Design for Public Sector Innovation


There is a growing interest among governments and public sector organisations around the world in applying innovative practices and methods when developing policies, interventions and services. This includes the use of design thinking, behavioural insights, foresight and co-creation (OECD 2015).

There appears to be a desire among some governments and public sector organisations to use these methods as a pragmatic yet speculative approach to policy making as a counterpoint to the existing normative, ideological or utopian approaches (O’Rafferty 2015).

Using these methods in the development of policy or public services is in many cases a break from the traditional top-down approaches to policy that are guided by political expediency and technocratic methods. It has also been argued that the design of policy and public services could involve a greater emphasis on citizen participation and a wider democratic ethos. This would involve a shift in the policy process towards co-designing services with citizens and stakeholders and an increased role for design in policy formulation.

The rationale for using these design and innovation methods to support public sector innovation is threefold.

  • Firstly, they are informed by ethnography and other social science and this helps policy makers gain insights into human behaviours beyond what is normally gained through other methods such as surveys. These “thick data” insights into real behaviours in context help to augment behavioural insights and other forms of “big data”. In the professional design context, this approach is typically described as being user or human centred in the sense that services are designed with a deep understanding of human behaviour rather than around organisational interests.
  • Secondly, they can be used in combination with other forms of policy experimentation such as combining prototypes with randomised control trials (RCTs), pilots and field trials. The interest in combining these methods for evidence-based policy making is driven by the fact that RCTs and field trials describe the “what” and “why” of behaviour but not “how” services and interventions can be improved based on those insights.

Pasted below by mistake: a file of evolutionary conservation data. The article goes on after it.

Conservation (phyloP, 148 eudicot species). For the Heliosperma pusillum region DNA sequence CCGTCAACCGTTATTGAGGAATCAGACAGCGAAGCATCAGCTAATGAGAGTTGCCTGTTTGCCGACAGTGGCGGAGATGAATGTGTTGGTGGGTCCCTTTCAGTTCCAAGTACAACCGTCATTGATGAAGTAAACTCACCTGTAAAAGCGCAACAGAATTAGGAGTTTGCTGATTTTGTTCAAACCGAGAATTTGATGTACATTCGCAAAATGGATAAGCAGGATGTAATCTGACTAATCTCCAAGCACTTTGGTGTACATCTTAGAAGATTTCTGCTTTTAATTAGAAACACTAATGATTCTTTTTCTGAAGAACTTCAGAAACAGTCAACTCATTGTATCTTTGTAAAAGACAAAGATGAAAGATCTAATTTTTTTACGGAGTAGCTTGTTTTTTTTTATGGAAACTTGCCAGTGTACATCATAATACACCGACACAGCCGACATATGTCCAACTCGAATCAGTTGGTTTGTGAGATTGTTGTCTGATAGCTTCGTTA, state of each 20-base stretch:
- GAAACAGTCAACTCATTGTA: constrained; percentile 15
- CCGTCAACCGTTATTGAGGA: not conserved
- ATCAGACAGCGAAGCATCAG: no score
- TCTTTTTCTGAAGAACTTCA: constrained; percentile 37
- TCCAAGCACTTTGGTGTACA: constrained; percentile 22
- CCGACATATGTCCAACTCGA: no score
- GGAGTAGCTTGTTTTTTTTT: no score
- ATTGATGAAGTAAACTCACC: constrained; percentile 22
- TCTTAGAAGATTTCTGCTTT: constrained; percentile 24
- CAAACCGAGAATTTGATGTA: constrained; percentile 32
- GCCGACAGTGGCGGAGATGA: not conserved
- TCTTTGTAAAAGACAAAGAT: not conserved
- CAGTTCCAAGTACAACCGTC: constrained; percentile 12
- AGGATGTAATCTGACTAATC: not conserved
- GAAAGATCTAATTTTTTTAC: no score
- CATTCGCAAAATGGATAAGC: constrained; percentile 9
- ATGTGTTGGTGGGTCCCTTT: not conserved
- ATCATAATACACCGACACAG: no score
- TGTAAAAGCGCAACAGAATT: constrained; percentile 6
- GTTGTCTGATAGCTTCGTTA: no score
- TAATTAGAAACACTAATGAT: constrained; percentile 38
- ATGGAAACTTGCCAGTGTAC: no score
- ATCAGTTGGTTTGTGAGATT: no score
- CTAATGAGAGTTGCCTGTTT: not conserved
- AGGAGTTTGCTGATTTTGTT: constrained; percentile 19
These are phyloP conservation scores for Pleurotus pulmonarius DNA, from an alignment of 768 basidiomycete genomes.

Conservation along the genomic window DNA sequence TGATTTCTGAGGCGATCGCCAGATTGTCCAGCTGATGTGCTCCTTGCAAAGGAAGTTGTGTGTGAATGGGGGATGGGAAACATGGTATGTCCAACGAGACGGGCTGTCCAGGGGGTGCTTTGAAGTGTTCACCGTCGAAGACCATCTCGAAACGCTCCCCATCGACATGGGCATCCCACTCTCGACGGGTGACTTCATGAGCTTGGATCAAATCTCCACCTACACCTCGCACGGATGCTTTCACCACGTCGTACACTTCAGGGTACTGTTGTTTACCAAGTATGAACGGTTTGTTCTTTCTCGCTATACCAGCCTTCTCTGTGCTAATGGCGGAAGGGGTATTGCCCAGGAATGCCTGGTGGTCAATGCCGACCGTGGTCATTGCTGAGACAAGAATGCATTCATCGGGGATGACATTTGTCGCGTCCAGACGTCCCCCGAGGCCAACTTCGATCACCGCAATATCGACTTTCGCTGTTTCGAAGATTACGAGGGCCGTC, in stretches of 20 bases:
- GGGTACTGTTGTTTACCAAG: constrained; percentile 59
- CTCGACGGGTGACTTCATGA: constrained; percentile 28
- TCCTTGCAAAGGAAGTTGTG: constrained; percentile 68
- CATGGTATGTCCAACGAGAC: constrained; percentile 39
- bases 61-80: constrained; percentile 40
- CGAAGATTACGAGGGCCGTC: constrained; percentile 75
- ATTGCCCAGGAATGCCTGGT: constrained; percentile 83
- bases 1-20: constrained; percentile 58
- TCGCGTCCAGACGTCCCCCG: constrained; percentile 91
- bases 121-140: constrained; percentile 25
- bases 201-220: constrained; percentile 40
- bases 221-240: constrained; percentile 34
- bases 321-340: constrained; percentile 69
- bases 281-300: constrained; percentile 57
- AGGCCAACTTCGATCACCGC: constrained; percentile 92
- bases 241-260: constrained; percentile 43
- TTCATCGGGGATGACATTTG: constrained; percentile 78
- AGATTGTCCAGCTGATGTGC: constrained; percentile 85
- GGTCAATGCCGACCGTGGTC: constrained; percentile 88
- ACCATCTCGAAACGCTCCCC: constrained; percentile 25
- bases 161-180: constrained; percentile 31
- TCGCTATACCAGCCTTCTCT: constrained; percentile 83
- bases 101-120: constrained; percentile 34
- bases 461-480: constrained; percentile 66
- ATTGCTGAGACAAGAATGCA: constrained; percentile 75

• Thirdly, they can be co-creative and this can, depending on context, provide greater levels of engagement with stakeholders that are typically found in existing consultative processes.

It is also important to stress that these methods should, where practical, involve the front-line staff that are involved in delivering services. The reason for this is two fold. Firstly it engages the deep insights these staff have gained through interacting with the public and other stakeholders. Secondly, by engaging staff at an early stage a sense of ownership and participation can be fostered and this helps reduce friction when it comes to scaling up and implementing new service models.


Policy labs

Drawing together these broad perspectives, it is important to examine the emerging practices that allow governments and public sector organisations to address complex policy challenges.

One of the characteristic trends within public sector innovation in the last decade has been the growth of “policy labs”, innovation units and iTeams. The term “policy lab” describes a variety of approaches and policy practices but a common characteristic is that these policy labs act as spaces where policy makers and service providers are engaging in co-creation of policies and public services. In general terms they support co-design of services and interventions with stakeholders, the use of visual methods to explore new concepts and iterative prototyping.

These labs are not driven by a single policy issue but have emerged partly as a response to the well documented barriers to innovation in the public sector. Early examples have included the Australian Centre for Excellence in Public Sector Design, SITRA in Finland, Mindlab in Denmark, La Region 27e in France. The global network of labs is now spanning a wide range of innovative practices and approaches. For example:

  • Designing and co-creating solutions to solve specific policy challenges (e.g. MindLab, New York City Innovation Zone)
  • Engaging citizens, non-profits and businesses to find new ideas (e.g. 27eRegion, Seoul Innovation Bureau)
  • Transforming the processes, skills and culture of government (e.g. UK Policy Lab, PS21 in Singapore, DCC Beta)
  • Using foresight for wider policy and systems change (e.g. EU Policy Lab)
  • Redesigning existing services through the use of behavioural insights, UX and digital service design (e.g. UK Behavioural Insights Team, UK GDS)

A common aim of these labs is to co-develop policies while acting as a bridging mechanism between the citizen and the state. They also act as a bridging mechanism between the practices of policy formulation, policy framing and the activities of policy implementation.

While the global system of policy labs have some distinct and locally specific characteristics they perform similar functions. These include:

  • Service design and service redesign: By using service design tools and methods the labs explore different possibilities and desirable outcomes at the front end of public services.